As options continue to become scarcer in the Sunshine State, one of Florida’s top house insurers is quitting the market, leaving thousands of homeowners scurrying to find new coverage.
Florida homeowners scurry as another major insurer leaves creating an existential crisis
The St. Petersburg-based United Property & Casualty Insurance Company revealed on Thursday that it has filed a plan of withdrawal in Florida and that it also intends to leave three other states. It coincides with a mass departure of businesses from the market and the height of hurricane season.
The current scenario with UPC, according to Mark Friedlander, the Insurance Information Institute’s Florida representative, is another chapter in the demise of Florida’s private insurance sector. According to Friedlander, nearly every homeowner in Florida will be affected, either scrambling to obtain coverage or paying extra for what they already have.
Friedlander called Florida’s property insurance market the “most volatile in the U.S.” Florida’s insurance industry, according to Dustyn Shroff of Coconut Creek Insurance, has “collapsed.” Citizens Insurance, the last-resort provider, was not intended to handle this many policies, according to Shroff.
We learn about these cancellations at the same time as the homeowner, as a neighborhood insurance agent. In 2019, Dr. Allen Lavina and his wife bought a house in Sunrise. The first-time homebuyers were successful in getting insurance and paying their mortgage on time.
But the pair just received word from their insurance provider that “we’re lowering exposure in the area.” Lavina stated, “We had plenty of time to locate alternative insurance, but they won’t cover us since our roof is too old. We entered into a contract to have our roof installed, but we were informed that “materials are delayed” and that it would take months to complete.
We currently have hazard insurance with our mortgage, which is regrettably not ideal given our current limited income. For Floridians dumped by their homeowner’s insurance, David Quinones founded a Facebook page. Its name is Florida Forced Out.
In response to the Citizens’ arbitrary rule they implemented in February banning new policies if the residence has ever had more than two non-weather-related water claims, Quinones said, “I’ve been dropped by my home’s insurance with effect from July and was also refused by Citizens.” We are effectively shut out of the market, and both our mortgage and our house are in jeopardy. According to Friedlander, the situation is not being caused by Florida’s increased hurricane danger.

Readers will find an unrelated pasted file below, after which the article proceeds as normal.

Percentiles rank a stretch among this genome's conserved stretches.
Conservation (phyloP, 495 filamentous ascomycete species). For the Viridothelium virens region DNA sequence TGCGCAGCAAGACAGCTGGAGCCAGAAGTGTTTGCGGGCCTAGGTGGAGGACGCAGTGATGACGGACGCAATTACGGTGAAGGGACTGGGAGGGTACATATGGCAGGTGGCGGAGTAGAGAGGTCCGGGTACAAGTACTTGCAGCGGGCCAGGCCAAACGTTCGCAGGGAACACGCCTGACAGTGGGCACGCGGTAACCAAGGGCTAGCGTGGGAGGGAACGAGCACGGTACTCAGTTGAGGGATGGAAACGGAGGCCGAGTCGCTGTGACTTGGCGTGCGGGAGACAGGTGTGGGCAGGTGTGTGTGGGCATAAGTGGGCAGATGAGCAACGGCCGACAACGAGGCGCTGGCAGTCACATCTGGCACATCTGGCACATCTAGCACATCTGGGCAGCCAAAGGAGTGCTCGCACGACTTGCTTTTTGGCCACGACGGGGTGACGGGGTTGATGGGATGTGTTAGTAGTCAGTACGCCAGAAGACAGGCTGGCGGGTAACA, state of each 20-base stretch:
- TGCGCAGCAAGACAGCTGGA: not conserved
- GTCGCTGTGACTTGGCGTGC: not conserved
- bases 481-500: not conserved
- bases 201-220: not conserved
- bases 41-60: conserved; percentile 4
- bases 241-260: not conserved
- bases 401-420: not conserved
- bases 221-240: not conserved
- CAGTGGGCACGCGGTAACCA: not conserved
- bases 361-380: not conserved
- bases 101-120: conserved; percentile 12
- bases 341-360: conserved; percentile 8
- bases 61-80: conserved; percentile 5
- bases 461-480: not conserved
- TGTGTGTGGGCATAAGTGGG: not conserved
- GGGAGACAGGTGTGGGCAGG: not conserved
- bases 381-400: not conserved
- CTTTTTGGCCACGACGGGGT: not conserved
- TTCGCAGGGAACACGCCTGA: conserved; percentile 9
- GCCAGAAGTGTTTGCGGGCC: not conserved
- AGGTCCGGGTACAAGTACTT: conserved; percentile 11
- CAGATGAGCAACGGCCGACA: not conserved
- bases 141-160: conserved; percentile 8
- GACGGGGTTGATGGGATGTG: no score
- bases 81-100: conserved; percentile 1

He stated, “We look down the road in Louisiana and see they’ve had seven storms hit the state in the last several years, Florida hasn’t had any direct strikes.” “Therefore, storms are not to blame. This situation is entirely man-made and has been caused by years of widespread risk replacement fraud schemes and excessive lawsuits brought against insurers.
Friedlander focused on fraudulent roof repair. He asserted that the numerous lawsuits being brought against Florida property insurers are being stoked by “roof repair scam schemes.” After a hurricane, Local 10 News offers advice on how to scam-proof your property. Friedlander claimed that at the special session on property insurance reform held in May of last year, the legislature did not address the problems of fraud and litigation.
Homeowners argued that the state should take more action. Quinones declared, “Even if they try to patch it up with some Band-Aids or patches, we still have an existential problem. How are we going to live in Florida, for example? Neal Bloom, a homeowner, too voiced his dissatisfaction with the government’s response.
Bloom added, “I’m really upset that the Florida government won’t acknowledge the situation or take any action to provide relief. “I emailed my congressman, but none of his responses were what I was hoping to hear. We pay our payments on time, have a small mortgage on our house, and have excellent credit.
Therefore, I believe it is unfair that those in our circumstance are punished because others choose to submit false claims for brand-new roofs from earlier hurricanes, which is the justification I’m hearing for why we were dropped without warning. Bloom’s premium increased by more over $1,000 annually when he recently had to rejoin the Citizens pool after his carrier dropped him.
He claimed that in order to pass the company’s mandatory inspection, he ultimately had to spend thousands of dollars. Like Lavina, some people are considering leaving the Sunshine State as a result of the situation. Lavina stated, “My wife and I are debating whether or not to remain in Florida.”
Don’t anticipate a turnaround in the near future, according to Friedlander. He stated, “At this point, we’re not seeing any signs of stability and regrettably, we expect to see deterioration in the Florida insurance market over the rest of the year.” Insolvencies among insurers and market exits In 2022, a number of house insurers filed for bankruptcy, according to Friedlander. He gave a list of businesses that had either filed for bankruptcy or left the market.
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